Album Revisit: The Hold Steady’s ‘Boys And Girls In America’

This is an installment of a series of blogs where I revisit some classic albums that I  love, used to love or has made an impact on pop culture whether I am familiar with it or not. You can also make suggestions on a classic album, and I may give a whirl and review it. Email me at jfroemming(at)bemidjipioneer.com or comment below.

It has been quite a while since I have done one of these, but after reading that it has been 10 (?! I feel old) years since one of my favorite bands, The Hold Steady, released its breakthrough (and my personal favorite of the band’s) album, “Boys and Girls in America,” I decided it was time to go back to the album that made up a large part of the soundtrack of my college years.

The Hold Steady is one of the more lyrical bands I enjoy, making references to Minnesota, Jack Kerouac, dive bars and blending those ideas into concept albums. The band sounds like if Bruce Springsteen and the E Street Band and The Replacements had a bastard child that made beautiful sounding songs with not-always so beautiful narratives. It is also a band that rose from the ashes in New York after the breakup of the classic Minneapolis band Lifter Puller. Craig Finn and Tad Kubler of Lifter Puller started anew with The Hold Steady, and got more ambitious and musical with their music and lyrics.

With “Boys and Girls in America,” I was sucked into the world of this band’s music. Part youthful anthem, part showing the underbelly of youth excess — and a song about a girl who has the psychic power to predict horse races — this album at times feels like this band picked up the lyrical mantle that inspired “On The Road,” and the work of Charles Bukowski, blending youthful optimism and seedy night life. In between the catchy hooks are lyrics that seriously could be a book outside the album. As someone who minored in creative writing in college, this was the band for me.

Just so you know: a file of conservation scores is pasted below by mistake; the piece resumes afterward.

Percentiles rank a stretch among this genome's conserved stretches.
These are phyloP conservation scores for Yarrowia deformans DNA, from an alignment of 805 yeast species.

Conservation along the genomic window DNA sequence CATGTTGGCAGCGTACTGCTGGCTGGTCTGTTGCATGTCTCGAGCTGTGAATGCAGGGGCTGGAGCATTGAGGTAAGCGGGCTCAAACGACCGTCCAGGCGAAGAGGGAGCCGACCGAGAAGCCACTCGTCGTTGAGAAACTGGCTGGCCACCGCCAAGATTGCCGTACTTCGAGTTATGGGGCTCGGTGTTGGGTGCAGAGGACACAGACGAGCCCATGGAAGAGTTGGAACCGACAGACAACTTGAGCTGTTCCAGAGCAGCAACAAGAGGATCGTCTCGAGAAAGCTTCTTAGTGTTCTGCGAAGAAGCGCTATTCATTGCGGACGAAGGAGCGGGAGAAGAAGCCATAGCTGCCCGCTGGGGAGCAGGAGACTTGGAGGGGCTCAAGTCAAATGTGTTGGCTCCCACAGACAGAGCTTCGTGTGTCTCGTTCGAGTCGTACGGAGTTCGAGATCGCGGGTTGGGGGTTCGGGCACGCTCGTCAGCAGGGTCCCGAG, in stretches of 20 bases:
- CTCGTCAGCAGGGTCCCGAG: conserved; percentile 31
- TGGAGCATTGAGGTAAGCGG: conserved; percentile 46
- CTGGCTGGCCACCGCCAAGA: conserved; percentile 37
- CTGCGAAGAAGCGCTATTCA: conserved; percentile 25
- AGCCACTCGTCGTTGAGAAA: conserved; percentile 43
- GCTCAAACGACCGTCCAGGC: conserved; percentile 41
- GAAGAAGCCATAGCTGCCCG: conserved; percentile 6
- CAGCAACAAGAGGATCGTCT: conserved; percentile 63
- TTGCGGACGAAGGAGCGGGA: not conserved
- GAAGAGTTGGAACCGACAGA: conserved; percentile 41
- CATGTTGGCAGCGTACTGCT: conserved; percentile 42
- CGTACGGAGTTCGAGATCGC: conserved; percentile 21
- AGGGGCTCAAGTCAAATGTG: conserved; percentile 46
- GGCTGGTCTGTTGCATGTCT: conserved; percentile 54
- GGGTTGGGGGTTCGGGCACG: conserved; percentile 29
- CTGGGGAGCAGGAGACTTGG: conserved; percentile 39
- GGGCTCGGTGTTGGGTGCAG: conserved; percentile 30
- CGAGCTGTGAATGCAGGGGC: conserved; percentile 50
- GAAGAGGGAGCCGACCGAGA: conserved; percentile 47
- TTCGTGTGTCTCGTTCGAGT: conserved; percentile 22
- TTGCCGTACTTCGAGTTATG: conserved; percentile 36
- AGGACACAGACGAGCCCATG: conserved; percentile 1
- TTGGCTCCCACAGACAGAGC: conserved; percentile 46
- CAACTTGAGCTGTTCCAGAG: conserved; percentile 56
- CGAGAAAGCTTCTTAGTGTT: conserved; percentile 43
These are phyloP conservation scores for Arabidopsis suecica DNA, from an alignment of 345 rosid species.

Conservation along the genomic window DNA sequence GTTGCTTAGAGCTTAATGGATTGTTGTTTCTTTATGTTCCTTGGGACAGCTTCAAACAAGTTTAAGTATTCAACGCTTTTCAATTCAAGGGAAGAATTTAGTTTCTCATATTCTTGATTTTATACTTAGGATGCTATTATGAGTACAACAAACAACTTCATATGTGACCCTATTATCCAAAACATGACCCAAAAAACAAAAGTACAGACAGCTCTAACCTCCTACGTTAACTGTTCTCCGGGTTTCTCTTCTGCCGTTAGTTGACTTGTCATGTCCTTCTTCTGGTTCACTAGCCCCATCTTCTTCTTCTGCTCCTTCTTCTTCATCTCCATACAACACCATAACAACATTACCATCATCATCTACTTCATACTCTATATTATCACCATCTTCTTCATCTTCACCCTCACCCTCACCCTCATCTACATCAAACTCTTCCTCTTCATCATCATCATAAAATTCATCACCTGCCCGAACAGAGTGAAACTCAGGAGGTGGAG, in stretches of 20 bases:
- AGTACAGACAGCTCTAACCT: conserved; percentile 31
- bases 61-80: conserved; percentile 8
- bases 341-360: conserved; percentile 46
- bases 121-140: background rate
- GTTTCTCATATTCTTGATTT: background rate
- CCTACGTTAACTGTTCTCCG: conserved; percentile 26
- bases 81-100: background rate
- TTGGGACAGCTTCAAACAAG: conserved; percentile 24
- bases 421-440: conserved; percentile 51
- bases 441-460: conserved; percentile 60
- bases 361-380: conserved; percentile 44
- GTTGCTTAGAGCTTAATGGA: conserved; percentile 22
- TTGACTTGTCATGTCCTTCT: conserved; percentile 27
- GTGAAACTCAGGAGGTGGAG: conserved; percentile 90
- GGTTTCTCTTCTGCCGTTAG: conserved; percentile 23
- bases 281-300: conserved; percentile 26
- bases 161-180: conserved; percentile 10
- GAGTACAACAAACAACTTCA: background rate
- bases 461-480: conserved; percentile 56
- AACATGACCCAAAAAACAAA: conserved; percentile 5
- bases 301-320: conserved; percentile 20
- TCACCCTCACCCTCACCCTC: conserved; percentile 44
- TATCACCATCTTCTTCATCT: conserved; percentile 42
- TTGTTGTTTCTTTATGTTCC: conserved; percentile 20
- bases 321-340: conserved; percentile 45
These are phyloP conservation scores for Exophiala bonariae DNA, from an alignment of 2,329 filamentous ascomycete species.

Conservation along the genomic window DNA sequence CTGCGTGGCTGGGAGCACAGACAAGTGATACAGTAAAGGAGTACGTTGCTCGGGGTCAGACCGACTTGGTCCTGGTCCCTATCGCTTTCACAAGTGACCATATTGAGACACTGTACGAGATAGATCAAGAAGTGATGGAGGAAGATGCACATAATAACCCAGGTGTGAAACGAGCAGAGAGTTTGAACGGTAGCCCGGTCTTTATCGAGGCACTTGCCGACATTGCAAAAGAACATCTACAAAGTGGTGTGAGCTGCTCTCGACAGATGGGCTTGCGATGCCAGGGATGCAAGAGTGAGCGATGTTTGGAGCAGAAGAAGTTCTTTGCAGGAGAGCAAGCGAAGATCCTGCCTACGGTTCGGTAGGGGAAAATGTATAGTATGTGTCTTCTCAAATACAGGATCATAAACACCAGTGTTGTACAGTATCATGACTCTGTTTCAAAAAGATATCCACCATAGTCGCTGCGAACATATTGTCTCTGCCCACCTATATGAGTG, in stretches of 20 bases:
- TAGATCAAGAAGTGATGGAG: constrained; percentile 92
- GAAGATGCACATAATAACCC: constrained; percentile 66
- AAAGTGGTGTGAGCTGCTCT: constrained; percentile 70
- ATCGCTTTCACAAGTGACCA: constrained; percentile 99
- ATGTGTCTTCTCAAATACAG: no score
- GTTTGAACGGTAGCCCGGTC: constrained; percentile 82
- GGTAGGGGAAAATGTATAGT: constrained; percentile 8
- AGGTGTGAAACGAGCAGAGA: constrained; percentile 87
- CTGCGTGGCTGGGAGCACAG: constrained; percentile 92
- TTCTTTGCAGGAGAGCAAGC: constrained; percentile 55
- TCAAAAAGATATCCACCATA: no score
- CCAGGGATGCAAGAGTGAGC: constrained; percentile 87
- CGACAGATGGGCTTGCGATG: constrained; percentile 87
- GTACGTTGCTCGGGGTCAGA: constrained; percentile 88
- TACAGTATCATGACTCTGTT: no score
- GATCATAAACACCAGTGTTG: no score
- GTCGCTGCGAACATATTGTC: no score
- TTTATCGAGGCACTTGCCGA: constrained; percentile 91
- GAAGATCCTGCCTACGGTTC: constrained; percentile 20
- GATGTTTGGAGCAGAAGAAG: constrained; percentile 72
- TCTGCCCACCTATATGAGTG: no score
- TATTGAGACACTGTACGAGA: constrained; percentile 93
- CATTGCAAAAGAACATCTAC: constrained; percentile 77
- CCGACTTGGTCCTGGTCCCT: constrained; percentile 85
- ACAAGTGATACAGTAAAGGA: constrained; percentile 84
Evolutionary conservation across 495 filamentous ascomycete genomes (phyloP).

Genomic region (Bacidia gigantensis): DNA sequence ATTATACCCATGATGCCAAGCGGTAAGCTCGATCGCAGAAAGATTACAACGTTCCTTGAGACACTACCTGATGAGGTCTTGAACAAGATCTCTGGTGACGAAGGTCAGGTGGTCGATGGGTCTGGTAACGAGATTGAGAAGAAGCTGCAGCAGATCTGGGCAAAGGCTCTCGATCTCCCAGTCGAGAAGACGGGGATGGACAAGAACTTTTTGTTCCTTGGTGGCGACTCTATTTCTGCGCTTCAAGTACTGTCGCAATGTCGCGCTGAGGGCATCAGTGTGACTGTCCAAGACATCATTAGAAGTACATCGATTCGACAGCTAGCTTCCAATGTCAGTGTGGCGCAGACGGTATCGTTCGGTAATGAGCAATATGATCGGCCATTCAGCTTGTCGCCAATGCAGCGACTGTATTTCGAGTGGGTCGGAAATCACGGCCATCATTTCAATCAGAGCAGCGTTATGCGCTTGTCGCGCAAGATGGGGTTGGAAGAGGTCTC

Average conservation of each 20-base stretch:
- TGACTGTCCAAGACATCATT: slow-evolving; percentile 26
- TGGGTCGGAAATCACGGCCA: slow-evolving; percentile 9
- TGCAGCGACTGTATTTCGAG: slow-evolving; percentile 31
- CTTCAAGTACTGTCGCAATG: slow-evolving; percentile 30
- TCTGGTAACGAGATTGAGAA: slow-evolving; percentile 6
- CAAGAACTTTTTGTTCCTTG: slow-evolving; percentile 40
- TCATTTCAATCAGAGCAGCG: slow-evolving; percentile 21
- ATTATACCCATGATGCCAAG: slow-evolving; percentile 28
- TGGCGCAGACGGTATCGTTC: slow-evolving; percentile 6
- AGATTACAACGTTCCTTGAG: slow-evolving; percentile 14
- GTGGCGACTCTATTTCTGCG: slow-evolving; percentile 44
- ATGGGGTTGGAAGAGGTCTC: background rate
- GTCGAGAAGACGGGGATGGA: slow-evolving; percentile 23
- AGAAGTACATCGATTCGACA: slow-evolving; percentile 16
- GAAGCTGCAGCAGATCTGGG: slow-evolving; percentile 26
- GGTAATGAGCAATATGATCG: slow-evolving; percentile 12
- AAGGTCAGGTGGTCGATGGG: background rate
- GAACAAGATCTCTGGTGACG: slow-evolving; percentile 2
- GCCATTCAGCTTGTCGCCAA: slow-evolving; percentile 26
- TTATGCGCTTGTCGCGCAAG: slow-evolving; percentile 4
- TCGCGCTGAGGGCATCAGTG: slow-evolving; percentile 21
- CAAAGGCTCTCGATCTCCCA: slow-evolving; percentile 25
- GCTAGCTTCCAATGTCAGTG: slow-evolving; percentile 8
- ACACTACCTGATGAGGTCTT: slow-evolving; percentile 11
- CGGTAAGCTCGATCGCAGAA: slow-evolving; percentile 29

The album weaves through topics like isolation, love, miscommunication, tragedy and partying, with songs that re-introduce characters from previous Hold Steady albums along the way. What really got me was the lyrics and views on relationships and roles in those situations. How these characters interact in the songs was also interesting.

This album struck me at just the right time. I was late to the game (I first heard it in 2007, a year after it was released), but it came at a transitional time in my life. In college, just out of a long term relationship and living with my buddy with the whole world in front of me, this album became my soundtrack. Even among the dirt and sadness in some of the songs, the band offered hope. At the end of the day, this is a positive album.

And here I am, in yet another transitional time in my life, having just gotten out of another long-term relationship and I find myself yet again going back to this album. It offers both heartbreak and optimism. And that is a kind of mix that resonates with me. This album brings back many memories, and I often find it my go-to when I am not sure what I want to listen to. I am still amazed at how Finn created this weird, yet oddly familiar world, in his lyrics. This is an insanely catchy album when it comes to hooks and melodies. Big guitar sounds, big piano presence (thanks to Franz Nicolay) make this album a beast.

It has held up incredibly well after a decade. That is probably due to the band sticking with concepts that people can relate to, as well as sounding like the world’s greatest dive bar band.